Mike Miller has had a nice career, but is he worthy of being labeled a bust?
While the Orlando Magic haven't been around long enough to endure the historic success other franchises have had, they can certainly compare when it comes to disappointing draft picks.
In fact, other than a few great selections, the Magic haven't drafted that well in the 24 drafts they've participated in since becoming a franchise in 1989.
Names like Shaquille O'Neal and Dwight Howard immediately come to mind, but that kind of talent has been few and far between for the organization. When you look at the big picture, it's much more bleak.
Fran Vasquez, Steven Hunter and Michael Doleac are just a few names that likely linger in the minds of many Magic fans. For whatever reason, they never achieved the success the team thought they would.
And while deciding who the absolute most disappointing draft pick is both difficult and subjective, one can certainly compile a fairly decent-sized list.
The list was based on who each player was taken ahead of in their draft class and career numbers in relation to the spot they were taken.
Year Drafted: 2005
Taken Before: Danny Granger, Nate Robinson, Jarrett Jack, David Lee, Monta Ellis
It's been eight years since the Magic took Fran Vazquez with the 11th overall pick in the 2005 draft and he has yet to don the uniform of an NBA team.
Taking him a year after drafting Dwight Howard seemed to make some sense. After all, pairing the two would have meant having a very intimidating frontcourt duo.
But that never materialized.
The 30-year-old Spaniard has stayed in his country ever since and it's unlikely he'll ever play a single game in the league as a member of the Magic or anyone else.
It's hard to criticize management for taking a chance on a European player with good size and solid fundamentals, but looking back, the pick is clearly one of the biggest disasters in recent draft history.
Danny Granger and David Lee are just two players who heard their names called after Vazquez on draft night, and they've both gone on to have successful careers thus far.
Hindsight is always 20/20, but it's hard not to be depressed after thinking about a frontcourt of Howard and Lee.
Year Drafted: 2003
Taken Before: David West, Boris Diaw, Leandro Barbosa, Josh Howard, Mo Williams
In 2003, the draft was pretty top-heavy in terms of the talent that was taken. However, there were some gems discovered with each passing pick.
Unfortunately for the Magic, Reece Gaines was not one of them.
The 6'6" shooting guard had a very successful four-year stint in college for Louisville and clearly captured the attention of Magic management, but managed to play in only 71 games over the course of his short career.
For someone who had quite a bit of promise, Gaines disappointed tremendously.
Had the team gone in a different direction, they could have had an excellent frontcourt duo of David West and Dwight Howard a year later—assuming they still would have selected No. 1 in 2004.
Picking in the middle of the first round is always a difficult spot to be in—as talent truly is hit or miss—but clearly the Magic struck out with the selection of Gaines.
Year Drafted: 2001
Taken Before: Zach Randolph, Gerald Wallace, Tony Parker, Gilbert Arenas, Mehmet Okur
The two relatively mediocre seasons Steven Hunter had at DePaul were apparently enough to convince the Magic they should use the 15th overall pick in the 2001 draft on him.
And as is now known, that was a pretty big mistake.
Hunter played three seasons for the Magic and averaged 3.5 points, 2.5 rebounds, 0.2 assists and 1.0 block during 12.1 minutes of playing time.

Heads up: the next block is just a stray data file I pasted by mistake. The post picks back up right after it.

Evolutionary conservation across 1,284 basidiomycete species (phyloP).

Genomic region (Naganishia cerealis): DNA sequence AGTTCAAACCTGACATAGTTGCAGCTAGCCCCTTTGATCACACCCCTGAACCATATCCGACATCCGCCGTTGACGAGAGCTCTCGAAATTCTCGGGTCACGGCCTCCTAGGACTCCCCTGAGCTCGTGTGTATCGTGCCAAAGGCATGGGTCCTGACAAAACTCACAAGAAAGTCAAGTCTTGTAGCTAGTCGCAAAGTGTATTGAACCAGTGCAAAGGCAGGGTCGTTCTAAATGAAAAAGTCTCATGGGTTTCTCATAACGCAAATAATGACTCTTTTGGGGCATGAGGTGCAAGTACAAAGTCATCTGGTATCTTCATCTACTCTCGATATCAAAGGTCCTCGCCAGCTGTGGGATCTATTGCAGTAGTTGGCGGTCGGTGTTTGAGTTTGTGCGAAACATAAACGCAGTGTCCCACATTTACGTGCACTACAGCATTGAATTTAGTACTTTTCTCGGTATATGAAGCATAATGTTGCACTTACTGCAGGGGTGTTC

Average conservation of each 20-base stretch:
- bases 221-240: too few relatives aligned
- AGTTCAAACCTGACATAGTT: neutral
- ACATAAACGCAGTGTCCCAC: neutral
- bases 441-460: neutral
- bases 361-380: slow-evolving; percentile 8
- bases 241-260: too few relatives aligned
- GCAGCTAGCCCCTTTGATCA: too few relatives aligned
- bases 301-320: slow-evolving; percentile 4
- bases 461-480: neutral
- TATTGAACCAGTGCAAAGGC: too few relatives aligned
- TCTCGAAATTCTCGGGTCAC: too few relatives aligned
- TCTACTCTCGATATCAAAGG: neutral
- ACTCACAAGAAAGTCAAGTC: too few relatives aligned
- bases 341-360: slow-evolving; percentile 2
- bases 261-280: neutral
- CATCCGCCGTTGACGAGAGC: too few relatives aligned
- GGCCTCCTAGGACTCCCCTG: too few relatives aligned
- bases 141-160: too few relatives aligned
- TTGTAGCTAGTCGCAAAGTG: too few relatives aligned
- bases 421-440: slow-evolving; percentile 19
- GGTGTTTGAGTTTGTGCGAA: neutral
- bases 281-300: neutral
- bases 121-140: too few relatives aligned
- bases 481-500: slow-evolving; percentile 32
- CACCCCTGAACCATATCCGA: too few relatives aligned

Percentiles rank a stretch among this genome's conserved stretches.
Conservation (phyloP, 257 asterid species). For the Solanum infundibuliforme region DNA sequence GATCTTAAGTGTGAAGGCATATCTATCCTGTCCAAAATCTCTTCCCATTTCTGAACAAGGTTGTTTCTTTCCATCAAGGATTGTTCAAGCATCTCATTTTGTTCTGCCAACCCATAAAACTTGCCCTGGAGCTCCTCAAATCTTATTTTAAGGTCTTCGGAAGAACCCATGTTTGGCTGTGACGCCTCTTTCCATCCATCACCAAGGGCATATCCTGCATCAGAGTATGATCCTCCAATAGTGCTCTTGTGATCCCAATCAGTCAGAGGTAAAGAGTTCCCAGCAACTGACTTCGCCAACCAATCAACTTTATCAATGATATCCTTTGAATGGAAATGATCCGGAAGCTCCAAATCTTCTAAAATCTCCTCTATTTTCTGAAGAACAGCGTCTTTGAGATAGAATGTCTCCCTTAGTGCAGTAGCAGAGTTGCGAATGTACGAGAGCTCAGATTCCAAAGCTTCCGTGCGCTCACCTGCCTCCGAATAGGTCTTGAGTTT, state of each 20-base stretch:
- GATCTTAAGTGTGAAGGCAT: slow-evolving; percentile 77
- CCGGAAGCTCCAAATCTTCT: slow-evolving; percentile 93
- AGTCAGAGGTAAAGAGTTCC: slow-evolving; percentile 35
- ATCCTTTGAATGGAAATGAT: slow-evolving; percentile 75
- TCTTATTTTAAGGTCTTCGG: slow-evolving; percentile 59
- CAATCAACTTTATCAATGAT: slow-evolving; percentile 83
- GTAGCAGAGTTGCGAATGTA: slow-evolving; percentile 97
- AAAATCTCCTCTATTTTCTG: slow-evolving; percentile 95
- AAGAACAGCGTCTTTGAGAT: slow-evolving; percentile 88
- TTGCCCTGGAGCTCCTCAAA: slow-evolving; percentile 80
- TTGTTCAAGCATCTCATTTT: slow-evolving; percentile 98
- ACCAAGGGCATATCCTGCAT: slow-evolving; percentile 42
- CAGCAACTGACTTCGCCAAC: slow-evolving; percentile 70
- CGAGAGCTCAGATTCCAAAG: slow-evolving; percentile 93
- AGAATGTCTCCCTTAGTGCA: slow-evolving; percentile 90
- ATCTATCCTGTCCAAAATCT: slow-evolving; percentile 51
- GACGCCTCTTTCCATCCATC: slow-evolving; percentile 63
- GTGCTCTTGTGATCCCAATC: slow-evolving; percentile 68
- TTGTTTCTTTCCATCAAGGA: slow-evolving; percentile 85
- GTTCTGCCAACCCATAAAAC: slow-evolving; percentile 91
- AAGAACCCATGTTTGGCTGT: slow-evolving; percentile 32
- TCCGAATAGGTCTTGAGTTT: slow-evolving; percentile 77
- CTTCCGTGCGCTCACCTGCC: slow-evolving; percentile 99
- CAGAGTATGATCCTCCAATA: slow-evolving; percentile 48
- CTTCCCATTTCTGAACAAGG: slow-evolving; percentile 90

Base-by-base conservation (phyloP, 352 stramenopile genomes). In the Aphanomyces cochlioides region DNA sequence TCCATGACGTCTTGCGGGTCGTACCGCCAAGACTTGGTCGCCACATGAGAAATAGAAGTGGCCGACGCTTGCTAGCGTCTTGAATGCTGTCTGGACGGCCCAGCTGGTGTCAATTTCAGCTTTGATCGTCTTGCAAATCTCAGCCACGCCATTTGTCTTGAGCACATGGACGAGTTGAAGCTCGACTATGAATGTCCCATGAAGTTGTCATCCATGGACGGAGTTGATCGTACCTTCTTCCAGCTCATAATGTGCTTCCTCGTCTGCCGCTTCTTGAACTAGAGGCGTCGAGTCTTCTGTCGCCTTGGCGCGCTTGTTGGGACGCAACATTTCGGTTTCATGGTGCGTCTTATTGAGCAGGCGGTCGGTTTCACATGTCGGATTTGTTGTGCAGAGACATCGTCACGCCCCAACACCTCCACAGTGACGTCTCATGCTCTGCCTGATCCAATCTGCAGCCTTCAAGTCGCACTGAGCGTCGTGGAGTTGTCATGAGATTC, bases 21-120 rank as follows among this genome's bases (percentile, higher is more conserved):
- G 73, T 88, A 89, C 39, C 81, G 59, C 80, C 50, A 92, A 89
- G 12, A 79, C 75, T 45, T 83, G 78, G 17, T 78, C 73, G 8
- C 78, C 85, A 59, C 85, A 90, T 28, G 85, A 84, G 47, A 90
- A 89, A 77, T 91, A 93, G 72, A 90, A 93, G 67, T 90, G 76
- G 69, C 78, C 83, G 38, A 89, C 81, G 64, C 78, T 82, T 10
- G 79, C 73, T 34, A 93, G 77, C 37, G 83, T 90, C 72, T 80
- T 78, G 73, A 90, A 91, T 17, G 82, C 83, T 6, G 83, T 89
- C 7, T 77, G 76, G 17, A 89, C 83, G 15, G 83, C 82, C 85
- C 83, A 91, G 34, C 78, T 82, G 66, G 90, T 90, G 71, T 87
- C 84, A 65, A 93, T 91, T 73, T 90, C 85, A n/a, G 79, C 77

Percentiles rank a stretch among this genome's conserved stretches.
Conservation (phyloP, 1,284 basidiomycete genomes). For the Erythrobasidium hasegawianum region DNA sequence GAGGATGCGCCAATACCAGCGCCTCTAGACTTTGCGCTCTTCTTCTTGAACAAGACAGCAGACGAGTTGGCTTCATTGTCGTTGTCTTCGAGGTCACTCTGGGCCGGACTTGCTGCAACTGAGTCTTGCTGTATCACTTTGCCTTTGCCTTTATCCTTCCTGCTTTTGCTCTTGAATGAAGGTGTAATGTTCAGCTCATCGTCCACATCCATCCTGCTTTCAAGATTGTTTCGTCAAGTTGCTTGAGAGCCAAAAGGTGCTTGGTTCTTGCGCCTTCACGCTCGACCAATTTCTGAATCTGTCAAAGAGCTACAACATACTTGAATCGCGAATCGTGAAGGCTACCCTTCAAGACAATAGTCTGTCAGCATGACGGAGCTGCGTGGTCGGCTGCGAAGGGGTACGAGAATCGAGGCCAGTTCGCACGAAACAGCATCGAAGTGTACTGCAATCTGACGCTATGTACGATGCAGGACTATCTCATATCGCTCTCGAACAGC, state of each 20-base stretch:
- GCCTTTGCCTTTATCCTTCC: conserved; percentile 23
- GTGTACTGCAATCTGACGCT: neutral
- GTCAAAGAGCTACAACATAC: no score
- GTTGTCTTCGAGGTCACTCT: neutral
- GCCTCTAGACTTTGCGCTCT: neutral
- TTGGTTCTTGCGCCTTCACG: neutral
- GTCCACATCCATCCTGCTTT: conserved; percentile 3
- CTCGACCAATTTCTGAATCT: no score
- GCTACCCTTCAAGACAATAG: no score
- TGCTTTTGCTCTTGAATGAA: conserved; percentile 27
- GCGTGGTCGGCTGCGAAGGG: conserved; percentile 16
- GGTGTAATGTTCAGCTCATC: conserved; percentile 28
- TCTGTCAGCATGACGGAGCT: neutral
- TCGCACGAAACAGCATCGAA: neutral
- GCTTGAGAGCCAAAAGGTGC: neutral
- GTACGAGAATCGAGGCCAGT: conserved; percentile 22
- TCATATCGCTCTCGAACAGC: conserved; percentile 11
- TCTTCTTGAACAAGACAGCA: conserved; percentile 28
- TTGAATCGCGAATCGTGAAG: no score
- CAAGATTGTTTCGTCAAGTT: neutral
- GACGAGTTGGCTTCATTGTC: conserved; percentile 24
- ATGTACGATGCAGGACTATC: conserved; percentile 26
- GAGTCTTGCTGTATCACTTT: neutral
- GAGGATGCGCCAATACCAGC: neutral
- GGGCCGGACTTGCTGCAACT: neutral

Those numbers aren't just poor, they're absolutely atrocious.
Hunter had the size to become a successful big man, but obviously things just never panned out and the Magic were left with yet another disappointment.
It's even tougher to swallow when players who are still competing at a high level 12 years later—like Zach Randolph and Tony Parker—were drafted below him.
Year Drafted: 1998
Taken Before: Michael Dickerson, Ricky Davis, Al Harrington, Rashard Lewis, Cuttino Mobley
Michael Doleac was a member of the University of Utah team that made a run to the championship game during the 1998 NCAA tournament and during that season averaged 16.1 points and 7.1 rebounds.
As a prospect, he wasn't bad: good height, a solid build and great fundamentals.
However, when the Magic decided to take him with the 12th overall pick in the 1998 draft, they were reaching and taking a massive leap of faith.
During his three seasons with the Magic, he averaged 6.6 points and 3.6 rebounds. As it turned out, those three years would be the best he'd ever experience as a pro—at least from a numbers standpoint.
Doleac made for a serviceable big man off the bench, but outside of that it turned out that he didn't have a whole lot of upside.
That year's draft wasn't very deep, but there were still several players drafted below him that turned out to be better talents.
Year Drafted: 2000
Taken Before: Jamal Crawford, Michael Redd
It's hard to call Mike Miller a disappoint because he's had a solid career and now possesses two championship rings.
At the same time, his numbers probably aren't where they should be for a former No. 5 overall pick.
On top of that, Miller played just two-and-a-half seasons for the Magic, averaging 14.1 points, 4.5 rebounds and 2.4 assists on 43.0 percent shooting from the field. Not bad numbers by any stretch, but also not what would typically be expected from someone drafted that high.
Overall, Miller has endured a long career with plenty of big moments. He hit crucial shots for the Miami Heat in this year's NBA Finals and should continue to be a valuable asset for the Memphis Grizzlies in 2013-14.
Had he been given the opportunity he received during the 2006-07 season his entire career, perhaps it would have been a different story.
So while his success cannot be denied, Miller never quite lived up to the hype.